Orbital Minotaur IV launches hypersonic vehicle – HTV-2b lost during flight

Orbital Sciences Corporation launched a Minotaur IV rocket carrying an experimental hypersonic prototype for the United States Air Force and Defense Advanced Research Projects Agency into space on a suborbital trajectory. The rocket lifted off from Vandenberg Air Force Base’s Space Launch Complex 8 at 14:45 UTC (07:45 local time) on Thursday. However, the HTV-2b failed during flight.

HTV-2b Launch:

The HTV-2b mission is the second flight of the Hypersonic Technology Vehicle, also known as the Hypersonic Test Vehicle, whose previous flight, HTV-2a, was launched on maiden flight of the Minotaur IV last April.

Despite a successful launch, HTV-2a was a failure; contact with the spacecraft was lost nine minutes after launch. An investigation determined that an onboard flight safety system had steered the vehicle into the Pacific Ocean after it had begun to roll erratically. Despite the failure, 139 seconds of data was collected on hypersonic flight at speeds in excess of Mach 17.

Using the data collected by the previous flight, the HTV-2b mission and spacecraft were modified to give a greater chance of success. HTV-2b’s flight profile called for a decreased angle of attack compared to that planned for HTV-2a. In addition, the spacecraft’s mass was redistributed to move its centre of gravity. To improve control, the HTV’s reaction control system was enabled during atmospheric flight, in addition to its flight control surfaces.

HTV-2b flew west from Vandenberg Air Force Base in California, towards Kwajalein Atoll in the Marshall Islands. The flight was expected to last around 30 minutes, from launch to the destruction of the spacecraft upon impacting the Pacific Ocean at the end of its mission.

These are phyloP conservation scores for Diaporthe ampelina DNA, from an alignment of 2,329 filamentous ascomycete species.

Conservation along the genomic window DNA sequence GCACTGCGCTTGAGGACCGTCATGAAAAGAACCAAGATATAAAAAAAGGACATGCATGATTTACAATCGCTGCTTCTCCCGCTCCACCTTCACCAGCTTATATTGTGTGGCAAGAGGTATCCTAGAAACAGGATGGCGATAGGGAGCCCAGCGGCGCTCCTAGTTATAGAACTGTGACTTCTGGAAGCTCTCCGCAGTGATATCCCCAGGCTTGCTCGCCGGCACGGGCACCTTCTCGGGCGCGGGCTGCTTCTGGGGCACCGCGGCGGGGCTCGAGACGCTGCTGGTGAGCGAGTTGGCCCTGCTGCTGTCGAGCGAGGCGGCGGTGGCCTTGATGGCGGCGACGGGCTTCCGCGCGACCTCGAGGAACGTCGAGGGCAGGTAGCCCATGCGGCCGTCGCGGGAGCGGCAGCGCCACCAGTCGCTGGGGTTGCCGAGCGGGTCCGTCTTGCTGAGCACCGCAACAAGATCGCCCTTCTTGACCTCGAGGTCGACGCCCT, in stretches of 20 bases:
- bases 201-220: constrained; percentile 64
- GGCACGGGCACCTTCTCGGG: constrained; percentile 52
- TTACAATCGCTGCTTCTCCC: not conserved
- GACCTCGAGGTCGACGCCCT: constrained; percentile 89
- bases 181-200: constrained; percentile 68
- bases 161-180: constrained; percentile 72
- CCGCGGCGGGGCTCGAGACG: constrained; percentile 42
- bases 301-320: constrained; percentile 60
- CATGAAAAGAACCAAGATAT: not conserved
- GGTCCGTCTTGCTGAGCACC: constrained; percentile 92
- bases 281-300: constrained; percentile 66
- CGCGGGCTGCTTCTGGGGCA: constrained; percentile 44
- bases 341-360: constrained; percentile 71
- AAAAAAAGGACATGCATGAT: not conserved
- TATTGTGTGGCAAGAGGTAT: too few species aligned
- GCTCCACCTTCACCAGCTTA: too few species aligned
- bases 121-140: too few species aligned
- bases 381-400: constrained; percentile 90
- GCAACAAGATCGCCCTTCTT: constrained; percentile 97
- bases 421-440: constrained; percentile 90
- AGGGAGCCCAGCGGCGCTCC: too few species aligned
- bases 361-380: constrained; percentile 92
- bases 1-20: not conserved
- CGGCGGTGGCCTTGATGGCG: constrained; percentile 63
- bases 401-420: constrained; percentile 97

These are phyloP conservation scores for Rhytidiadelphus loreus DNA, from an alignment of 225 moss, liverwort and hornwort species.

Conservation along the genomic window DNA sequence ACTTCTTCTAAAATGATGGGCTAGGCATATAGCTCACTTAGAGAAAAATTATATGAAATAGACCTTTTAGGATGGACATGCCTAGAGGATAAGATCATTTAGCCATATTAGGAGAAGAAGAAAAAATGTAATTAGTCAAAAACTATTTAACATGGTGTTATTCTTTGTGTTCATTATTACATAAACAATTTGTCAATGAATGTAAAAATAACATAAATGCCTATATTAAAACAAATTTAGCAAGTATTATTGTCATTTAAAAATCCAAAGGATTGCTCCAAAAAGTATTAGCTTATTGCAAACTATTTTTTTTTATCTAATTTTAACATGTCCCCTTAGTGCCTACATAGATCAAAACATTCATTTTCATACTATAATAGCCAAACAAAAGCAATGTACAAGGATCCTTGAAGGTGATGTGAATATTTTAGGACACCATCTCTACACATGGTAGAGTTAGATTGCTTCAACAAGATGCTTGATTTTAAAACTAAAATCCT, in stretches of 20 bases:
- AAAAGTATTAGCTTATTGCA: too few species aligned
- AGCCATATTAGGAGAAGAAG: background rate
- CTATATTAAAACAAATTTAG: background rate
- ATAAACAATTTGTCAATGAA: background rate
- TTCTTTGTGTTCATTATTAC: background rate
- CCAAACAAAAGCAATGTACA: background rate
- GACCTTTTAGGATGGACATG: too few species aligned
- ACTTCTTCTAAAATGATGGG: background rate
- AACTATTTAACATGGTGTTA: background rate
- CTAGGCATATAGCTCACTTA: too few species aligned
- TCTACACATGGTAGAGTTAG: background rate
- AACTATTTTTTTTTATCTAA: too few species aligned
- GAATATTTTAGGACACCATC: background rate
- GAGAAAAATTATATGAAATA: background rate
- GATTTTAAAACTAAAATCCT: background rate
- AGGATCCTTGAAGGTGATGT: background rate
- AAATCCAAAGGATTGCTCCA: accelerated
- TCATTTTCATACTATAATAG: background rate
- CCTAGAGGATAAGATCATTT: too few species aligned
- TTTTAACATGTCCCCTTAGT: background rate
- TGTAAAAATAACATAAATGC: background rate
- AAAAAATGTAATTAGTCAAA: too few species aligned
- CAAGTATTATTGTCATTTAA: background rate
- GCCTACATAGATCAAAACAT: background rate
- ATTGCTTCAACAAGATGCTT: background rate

The HTV-2 flights were made as part of the Force Application and Launch From Continental United States (FALCON) programme, which is being conducted by the US Air Force and DARPA. The programme is intended to collect data which can be used to develop a weapons system capable of reaching any part of the world within an hour of launch.

The Minotaur IV was derived from the Peacekeeper missile, which was developed in the 1970s and early 1980s as part of the Missile-X, or MX, programme. Designed to be resistant to a Soviet first-strike attack, the Peacekeeper was intended for deployment from mobile launchers, or to have been easily moved between silos in order to prevent the Soviet Union locating and targeting US missiles before they could be launched.

By the time development had been completed in 1982, the mobile launcher concept had been abandoned, and in 1983 a decision was made to launch from existing Minuteman silos instead. The Midgetman missile was put into development to provide a mobile capability, and subsequently cancelled in 1992 after the breakup of the Soviet Union ended the Cold War.

The Peacekeeper missile made its successful maiden flight on 18 June 1983; the first of fifty one launches made before the missile was retired in 2004 under the START-II treaty. The last missile was removed from alert in September 2005. In total, 114 missiles were built, and the Minotaur IV is one of several rockets designed to use these surplus components.

Peacekeeper missiles consisted of four stages. The first three stages were solid-fuelled, with the fourth being fuelled by hypergolic liquid propellants. An SR118 motor, produced by Thiokol and also known as a TU-903, made up the first stage, whilst the second stage was an Aerojet-built SR119 motor. The third stage, an SR120 motor, was built by Hercules Incorporated.

The Peacekeeper’s fourth stage, the Postboost Axial Thruster, was fuelled by dinitrogen tetroxide and monomethylhydrazine, which were combined in an RS-34 engine. Each Peacekeeper missile carried up to ten independently-targeted Mk.21 reentry vehicles, each armed with a W87 300-kiloton thermonuclear warhead.

The Minotaur IV first flew last April, and Wednesday’s launch marks its fourth flight. Different configurations are available for different missions; a standard Minotaur IV is a four-stage vehicle, consisting of the first three stages of the Peacekeeper, topped with an Orion-38 solid rocket motor. The Minotaur IV/HAPS configuration, used for the STP-S26 launch last December, is a five-stage rocket, with the same four lower stages, and a Hydrazine Auxiliary Propulsion Stage (HAPS) fifth stage.

The Minotaur IV+, which will be used to launch TacSat-4 later this year, has a Star-48V in place of the Orion-38 motor on the standard vehicle. Finally, the Minotaur IV Lite configuration omits the fourth stage, flying as a three-stage vehicle for suborbital missions. This is the configuration which was used to launch HTV-2b, as well as its predecessor HTV-2a.